I settled into the tub in my marble-floored bathroom and watched Oprah, then ordered up a $20 hamburger before heading downstairs to the charter-driven coach that would take us "movie people" to the advance screening of Idle Hands. A pre-show reception was held in our honor at a chi-chi joint called Moustache (say "Moo")--where they gave us all the free drinks we could swill in the 90 minutes before the film screened next-door. What kept going through my head was that line from "Hotel California" about how "the drinks will flow and the blood will spill," along with thoughts of how odd it was that the film company was getting us schnockered right before we were supposed to be thinking critically. Liquid laughing gas, perhaps?
As it turned out, yes. Idle Hands tells the story of high schooler Anton (Devon Sawa), whose right hand has a murderous mind of its own. The movie's a bit of a stinker for audience members over the age of 18, though the booze did help. Judging from the response of the premiere audience (a theater jammed with teens), "the kids" will think it's a goddamn hoot, especially because Buffy the Vampire Slayer's sensitive alterna-rocker werewolf Seth Green is featured prominently, as Anton's friend Mick--although he gets killed in the first 15 minutes of the film.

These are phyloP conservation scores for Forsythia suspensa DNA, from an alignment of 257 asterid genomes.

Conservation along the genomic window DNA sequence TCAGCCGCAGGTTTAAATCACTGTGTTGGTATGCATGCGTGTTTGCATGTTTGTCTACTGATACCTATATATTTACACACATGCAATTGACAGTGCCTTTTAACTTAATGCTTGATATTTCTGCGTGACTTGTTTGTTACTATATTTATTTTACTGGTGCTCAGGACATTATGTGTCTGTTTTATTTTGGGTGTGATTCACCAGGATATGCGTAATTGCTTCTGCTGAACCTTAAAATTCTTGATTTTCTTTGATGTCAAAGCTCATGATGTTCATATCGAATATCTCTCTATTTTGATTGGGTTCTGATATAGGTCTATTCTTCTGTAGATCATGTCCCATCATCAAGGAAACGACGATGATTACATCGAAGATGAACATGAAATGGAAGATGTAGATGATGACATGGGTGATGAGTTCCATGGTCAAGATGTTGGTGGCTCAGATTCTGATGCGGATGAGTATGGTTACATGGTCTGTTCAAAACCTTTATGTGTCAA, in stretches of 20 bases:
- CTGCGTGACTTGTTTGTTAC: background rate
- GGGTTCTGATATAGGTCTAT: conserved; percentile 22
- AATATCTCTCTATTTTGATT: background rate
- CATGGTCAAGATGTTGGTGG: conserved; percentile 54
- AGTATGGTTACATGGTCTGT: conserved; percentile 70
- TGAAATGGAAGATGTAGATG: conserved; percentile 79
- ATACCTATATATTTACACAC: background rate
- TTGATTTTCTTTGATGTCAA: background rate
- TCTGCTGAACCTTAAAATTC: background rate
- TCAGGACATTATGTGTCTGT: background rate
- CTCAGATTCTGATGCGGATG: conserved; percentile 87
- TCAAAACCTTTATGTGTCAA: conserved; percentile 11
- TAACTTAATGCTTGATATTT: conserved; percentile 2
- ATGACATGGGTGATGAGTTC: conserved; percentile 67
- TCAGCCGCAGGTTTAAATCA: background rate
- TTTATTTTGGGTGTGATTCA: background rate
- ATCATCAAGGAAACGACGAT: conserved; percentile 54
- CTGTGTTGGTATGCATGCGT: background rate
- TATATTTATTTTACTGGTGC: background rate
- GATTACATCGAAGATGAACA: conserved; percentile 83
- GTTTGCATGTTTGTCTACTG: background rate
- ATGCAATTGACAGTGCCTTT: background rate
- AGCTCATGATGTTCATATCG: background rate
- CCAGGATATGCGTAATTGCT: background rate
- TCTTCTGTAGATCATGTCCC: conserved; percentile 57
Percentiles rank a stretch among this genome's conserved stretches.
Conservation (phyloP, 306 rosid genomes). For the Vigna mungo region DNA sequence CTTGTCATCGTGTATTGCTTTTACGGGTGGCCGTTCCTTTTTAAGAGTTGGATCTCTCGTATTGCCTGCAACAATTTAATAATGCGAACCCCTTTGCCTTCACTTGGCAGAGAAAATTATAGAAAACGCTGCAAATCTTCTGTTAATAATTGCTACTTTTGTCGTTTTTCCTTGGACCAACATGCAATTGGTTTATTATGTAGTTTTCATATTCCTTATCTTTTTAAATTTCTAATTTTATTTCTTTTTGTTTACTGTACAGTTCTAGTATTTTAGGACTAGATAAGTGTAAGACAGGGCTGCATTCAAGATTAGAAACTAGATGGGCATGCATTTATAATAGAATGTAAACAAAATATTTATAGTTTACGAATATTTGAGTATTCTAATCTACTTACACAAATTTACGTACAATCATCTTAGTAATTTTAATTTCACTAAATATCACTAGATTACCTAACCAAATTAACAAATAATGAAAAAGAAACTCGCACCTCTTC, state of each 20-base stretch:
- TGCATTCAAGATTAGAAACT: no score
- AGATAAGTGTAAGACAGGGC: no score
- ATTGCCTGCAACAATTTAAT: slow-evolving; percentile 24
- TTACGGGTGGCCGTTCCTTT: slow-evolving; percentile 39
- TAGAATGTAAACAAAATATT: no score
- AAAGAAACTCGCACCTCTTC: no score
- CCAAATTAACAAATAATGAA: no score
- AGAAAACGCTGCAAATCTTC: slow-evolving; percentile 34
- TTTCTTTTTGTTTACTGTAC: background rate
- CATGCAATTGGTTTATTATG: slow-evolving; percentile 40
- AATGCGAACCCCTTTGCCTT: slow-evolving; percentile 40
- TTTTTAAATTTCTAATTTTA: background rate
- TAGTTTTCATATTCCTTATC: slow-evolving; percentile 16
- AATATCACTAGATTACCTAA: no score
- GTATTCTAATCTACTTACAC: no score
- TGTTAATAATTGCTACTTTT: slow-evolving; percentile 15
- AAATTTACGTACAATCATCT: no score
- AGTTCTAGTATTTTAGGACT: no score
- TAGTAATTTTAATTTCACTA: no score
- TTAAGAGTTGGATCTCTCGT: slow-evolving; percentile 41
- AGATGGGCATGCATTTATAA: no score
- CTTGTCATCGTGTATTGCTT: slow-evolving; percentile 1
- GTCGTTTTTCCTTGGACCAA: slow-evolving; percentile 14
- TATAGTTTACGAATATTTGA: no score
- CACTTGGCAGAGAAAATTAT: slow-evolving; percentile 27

Not to worry, he comes back! As a zombie, even! This made the girls seated behind me squeal with glee. Mick and his sidekick, Pnub (Elden Hensen of Mighty Ducks fame)--another zombie, previously decapitated by Anton's hand--banter and joke like the undead in An American Werewolf in London. Anton's hand wants to kill Molly (Jessica Alba), the "girl next-door," but Anton has a crush on her. Anton finds her journal on the road and returns it, getting a little nookie in response--but in the process he ties his evil hand to the bedpost, which Molly thinks is kinky in a good way. Afterward, fearing he can't control the hand, Anton chops it off, and then mayhem ensues when the rotting fingers take off on their own. (Incidentally, the hand is played by the same hand that played Thing in the Addams Family movies.)